May 13, 2014 at 9:53 amdylbillpickle Original PosterTopics Started: 4Replies Posted: 5
I bought an OTTB from her racing trainer in February. Lately she has been suffering from mid to severe allergies. She breaks out in terrible hives and her legs are swollen and hot (though she’s completely sound, b”H). About six weeks ago I started seeing very mild hives crop up on her hind quarters, but lately it’s been making her miserable. I spoke to my vet who said to start giving her Claritin in her feed (Thursday) and then came out to the barn on to give her a shot of an antihistamine (Friday). I’ve also already walked her pasture to check for anything that could be causing allergies and I’ve tried different fly sprays. So far, though she’s showing improvement since I spoke to the vet, (leg swelling gone down, not as severe hives) she still has pretty bad allergies.
Somebody told me that it takes horses two weeks to adjust to the heat, but I live in Florida so the heat has been coming in and off for over a month now.
Does anybody have any suggestions as to anything else I can do? Sprays, shampoos, creams, meds, supplements, etc? Thanks!
"And those that were seen dancing were thought to be insane, by those who could not hear the music." - F. NietzscheJune 17, 2014 at 6:48 pmwyoenglishriderTopics Started: 4Replies Posted: 101
I also have an OTTB that is very sensitive to the no-see-ums…she will get terrible hives in her armpits (for lack of a better word…) and all along her belly. If your girl is having an allergic reaction to bug bites, I would recommend trying CLAC Deo-Lotion. It is a fly spray made with lots of essential oils & you can get it from SmartPak. I have used everything out there & this is finally the product that is keeping her from hiving up. I haven’t even had to use her fly sheet *yet* this season. I am hoping to avoid the Dex injections I have had to do for the past 4 summers every July by using this product. It could be worth a try. 🙂June 18, 2014 at 3:20 pmRebound RiderTopics Started: 0Replies Posted: 5
I ride an OTTB occasionally, he also has very sensitive skin. And including one of the Dutch Warmbloods.
OTTB’s usually have sensitive skin, that needs to be token care of.
I would find out what he/she is allergic to. Bugs? Sometime it can be the feed, some horses skin gets upset from the tack.
If your horse is having allergic reactions in certain spots, I would try using a fleece girth.
If it’s hives, you need to find out what is bothering her skin so much, and make it a priority to find products that will work.
Your Welcome 🙂
Green On Green Means Black And BlueJuly 2, 2014 at 9:07 amVTMorgan06Topics Started: 0Replies Posted: 4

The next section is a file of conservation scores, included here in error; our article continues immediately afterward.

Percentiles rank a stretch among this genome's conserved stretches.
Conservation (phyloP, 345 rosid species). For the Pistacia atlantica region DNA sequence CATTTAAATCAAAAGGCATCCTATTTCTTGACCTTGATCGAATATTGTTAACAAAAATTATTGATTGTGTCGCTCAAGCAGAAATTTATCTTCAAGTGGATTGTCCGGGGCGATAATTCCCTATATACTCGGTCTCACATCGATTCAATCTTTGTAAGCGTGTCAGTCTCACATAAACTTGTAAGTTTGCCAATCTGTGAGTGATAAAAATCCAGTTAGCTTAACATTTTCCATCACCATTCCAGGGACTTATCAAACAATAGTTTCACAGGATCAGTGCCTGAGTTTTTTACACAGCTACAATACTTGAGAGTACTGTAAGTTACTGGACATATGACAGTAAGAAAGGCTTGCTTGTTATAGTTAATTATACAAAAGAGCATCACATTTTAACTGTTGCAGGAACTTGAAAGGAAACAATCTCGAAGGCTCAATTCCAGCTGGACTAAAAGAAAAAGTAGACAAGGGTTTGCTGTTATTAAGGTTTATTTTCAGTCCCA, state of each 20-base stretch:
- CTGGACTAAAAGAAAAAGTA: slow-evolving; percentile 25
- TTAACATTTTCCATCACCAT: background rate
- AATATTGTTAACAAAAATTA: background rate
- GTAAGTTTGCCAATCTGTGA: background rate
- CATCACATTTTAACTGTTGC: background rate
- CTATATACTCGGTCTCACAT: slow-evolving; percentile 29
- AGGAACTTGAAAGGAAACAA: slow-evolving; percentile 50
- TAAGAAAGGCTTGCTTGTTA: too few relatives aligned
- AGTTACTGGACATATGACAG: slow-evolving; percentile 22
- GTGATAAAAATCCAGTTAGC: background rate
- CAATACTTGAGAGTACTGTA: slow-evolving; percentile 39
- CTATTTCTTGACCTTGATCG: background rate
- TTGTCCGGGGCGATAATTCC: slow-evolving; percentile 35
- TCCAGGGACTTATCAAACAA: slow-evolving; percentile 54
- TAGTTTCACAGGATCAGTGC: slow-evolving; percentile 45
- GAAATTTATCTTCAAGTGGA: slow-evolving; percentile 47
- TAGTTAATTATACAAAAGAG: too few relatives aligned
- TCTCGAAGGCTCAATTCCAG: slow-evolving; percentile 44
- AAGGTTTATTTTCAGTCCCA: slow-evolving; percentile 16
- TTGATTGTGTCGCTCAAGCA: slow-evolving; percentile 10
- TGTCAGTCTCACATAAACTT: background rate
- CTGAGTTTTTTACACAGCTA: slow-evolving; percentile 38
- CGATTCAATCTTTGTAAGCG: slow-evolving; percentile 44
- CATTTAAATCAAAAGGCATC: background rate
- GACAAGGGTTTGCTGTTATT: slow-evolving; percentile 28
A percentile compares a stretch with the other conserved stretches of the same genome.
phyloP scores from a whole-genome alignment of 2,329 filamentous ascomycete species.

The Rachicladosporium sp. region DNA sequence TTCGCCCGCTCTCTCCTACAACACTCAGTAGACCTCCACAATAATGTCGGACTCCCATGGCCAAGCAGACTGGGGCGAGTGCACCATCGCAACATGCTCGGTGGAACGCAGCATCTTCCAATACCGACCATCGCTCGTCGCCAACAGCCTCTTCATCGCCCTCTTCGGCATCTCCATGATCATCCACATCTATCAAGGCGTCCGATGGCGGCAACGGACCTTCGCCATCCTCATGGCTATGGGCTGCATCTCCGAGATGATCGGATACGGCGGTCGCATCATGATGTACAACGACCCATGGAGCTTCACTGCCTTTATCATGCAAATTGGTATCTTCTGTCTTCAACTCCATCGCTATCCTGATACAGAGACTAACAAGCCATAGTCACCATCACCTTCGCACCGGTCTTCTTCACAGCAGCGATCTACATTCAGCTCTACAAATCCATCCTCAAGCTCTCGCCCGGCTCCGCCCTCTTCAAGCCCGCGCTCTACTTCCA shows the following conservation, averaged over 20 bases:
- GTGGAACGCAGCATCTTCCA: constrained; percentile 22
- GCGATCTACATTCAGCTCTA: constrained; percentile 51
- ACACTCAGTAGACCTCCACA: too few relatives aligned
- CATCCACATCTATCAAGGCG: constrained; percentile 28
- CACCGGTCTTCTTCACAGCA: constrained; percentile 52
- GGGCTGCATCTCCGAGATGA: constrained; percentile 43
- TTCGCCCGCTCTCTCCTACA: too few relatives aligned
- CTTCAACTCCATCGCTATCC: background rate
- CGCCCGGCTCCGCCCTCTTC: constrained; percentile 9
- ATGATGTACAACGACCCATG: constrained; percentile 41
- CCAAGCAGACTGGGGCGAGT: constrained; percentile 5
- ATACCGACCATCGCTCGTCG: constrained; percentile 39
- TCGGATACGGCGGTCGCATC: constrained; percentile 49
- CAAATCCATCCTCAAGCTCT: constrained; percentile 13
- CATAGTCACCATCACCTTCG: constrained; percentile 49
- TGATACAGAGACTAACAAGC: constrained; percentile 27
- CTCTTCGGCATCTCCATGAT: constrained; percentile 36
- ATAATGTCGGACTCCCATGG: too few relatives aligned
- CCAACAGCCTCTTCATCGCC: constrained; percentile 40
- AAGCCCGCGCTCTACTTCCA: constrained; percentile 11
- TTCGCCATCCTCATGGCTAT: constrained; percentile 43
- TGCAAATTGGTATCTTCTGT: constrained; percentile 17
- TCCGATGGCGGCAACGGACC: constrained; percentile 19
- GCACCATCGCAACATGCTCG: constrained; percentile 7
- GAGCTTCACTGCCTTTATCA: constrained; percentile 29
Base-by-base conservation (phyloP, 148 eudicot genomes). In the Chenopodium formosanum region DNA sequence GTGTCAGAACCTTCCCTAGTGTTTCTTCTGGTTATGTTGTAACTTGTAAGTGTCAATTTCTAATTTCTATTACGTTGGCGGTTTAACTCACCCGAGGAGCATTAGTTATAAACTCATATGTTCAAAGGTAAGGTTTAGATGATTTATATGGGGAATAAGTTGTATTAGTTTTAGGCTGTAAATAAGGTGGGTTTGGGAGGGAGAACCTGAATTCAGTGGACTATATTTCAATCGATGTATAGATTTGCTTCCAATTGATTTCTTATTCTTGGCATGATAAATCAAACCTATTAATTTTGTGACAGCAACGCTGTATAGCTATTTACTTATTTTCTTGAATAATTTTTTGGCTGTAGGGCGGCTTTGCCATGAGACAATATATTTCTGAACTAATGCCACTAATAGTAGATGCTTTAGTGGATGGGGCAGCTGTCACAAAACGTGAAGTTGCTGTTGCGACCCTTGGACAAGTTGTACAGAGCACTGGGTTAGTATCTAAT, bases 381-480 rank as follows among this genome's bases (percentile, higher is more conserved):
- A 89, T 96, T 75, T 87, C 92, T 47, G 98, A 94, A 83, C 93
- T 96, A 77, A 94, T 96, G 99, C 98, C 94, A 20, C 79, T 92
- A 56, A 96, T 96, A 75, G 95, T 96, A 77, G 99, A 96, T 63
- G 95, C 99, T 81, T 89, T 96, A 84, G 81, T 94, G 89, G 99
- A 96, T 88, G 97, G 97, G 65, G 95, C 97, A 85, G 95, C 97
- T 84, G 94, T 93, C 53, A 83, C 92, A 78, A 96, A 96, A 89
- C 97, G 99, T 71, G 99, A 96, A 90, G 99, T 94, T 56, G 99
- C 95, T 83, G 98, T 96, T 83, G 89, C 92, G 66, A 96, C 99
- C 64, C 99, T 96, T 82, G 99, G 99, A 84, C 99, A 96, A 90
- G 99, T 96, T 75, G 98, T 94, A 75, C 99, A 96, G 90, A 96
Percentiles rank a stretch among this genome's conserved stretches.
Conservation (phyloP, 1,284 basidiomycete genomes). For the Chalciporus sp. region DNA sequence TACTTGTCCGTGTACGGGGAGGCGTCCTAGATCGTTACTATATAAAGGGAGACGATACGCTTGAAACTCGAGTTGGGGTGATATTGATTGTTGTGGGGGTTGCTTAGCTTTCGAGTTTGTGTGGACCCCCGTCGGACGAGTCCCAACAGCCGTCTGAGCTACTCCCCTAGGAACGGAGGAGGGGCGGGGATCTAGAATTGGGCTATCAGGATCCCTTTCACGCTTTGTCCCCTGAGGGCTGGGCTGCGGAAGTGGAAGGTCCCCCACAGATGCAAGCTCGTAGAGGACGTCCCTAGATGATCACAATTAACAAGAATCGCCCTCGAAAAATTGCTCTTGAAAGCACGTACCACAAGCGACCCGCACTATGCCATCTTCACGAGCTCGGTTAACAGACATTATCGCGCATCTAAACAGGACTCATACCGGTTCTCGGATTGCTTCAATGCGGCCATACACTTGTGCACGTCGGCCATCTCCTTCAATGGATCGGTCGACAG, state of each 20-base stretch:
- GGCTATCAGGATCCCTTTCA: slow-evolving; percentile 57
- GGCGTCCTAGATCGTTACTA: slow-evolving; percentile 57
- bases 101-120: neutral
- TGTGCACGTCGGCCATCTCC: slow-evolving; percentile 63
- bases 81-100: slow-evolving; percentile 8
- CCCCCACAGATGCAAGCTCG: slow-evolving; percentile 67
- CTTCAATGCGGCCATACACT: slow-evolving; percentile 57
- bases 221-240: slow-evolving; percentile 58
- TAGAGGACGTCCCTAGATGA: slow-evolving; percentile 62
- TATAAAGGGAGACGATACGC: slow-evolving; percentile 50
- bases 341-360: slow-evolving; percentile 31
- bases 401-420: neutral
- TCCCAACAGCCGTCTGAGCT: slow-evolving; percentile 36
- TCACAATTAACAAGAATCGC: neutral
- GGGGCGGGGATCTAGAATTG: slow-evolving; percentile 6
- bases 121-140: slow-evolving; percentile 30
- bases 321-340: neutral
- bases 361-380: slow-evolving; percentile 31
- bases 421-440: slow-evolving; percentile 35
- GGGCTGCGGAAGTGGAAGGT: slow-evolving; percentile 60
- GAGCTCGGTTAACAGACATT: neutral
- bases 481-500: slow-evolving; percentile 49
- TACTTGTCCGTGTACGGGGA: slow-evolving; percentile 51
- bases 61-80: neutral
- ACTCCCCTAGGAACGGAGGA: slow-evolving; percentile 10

My mare has a lot of allergy trouble, but what helped me the most was doing allergy testing. It’s expensive but it’s the only way to know what is causing the problem and be able to avoid it and make changes. A simple blood test will come back with a full panel of dozens of sensitivities of varying degrees. For my mare, we were able to determine that she is allergic to corn, oats, and wheat. We knew exactly what to look for when we made feed changes. I also found out that she is allergic to several grasses and weeds, so now she goes out in a flysheet and is doing much better. The allergy testing a very expensive, (for me it was over $200) but making lots of changes in feed, tack, shampoo, fly spray, hay, turnout, etc., etc., etc. gets really expensive too, and you aren’t necessarily making progress.
After testing, you can opt to do the shots, where you inject your horse with low levels of their various allergens to build their immunity. I did this for two years with my horse but didn’t see the results I was hoping for.
Good luck, allergies can be really difficult to deal with.July 2, 2014 at 8:29 pmjengaTopics Started: 0Replies Posted: 1
Sorry to hear of your allergy problems they are never fun. I use Spirulina wafers for one of my mares who has weed/pollen allergies and it has WONDERS!!! Clears up the hives within a few days. I have another mare who breaks out in hives due to some type of bug that bothers her more in the spring than anytime of the year. I feed them both 2-3 wafers a day and they are great, as soon as i stop feeding them a day or two later I notice hives, although in the fall and winter I don’t need the wafers as I don’t see hives.
It also helped to move to a different stable, the new stable must not have the same weeds that the old place did as the hives aren’t as severe since the move.
Also, does your horse wear a fly sheet? Sometimes that can help with repelling bug bites.July 3, 2014 at 1:12 amdylbillpickle Original PosterTopics Started: 4Replies Posted: 5
Thanks everyone! Yeah, I ended up moving barns, using a fly sheet, and allergy meds in her feed, and her hives finally cleared up! (Or at least 90% of them!)
"And those that were seen dancing were thought to be insane, by those who could not hear the music." - F. Nietzsche
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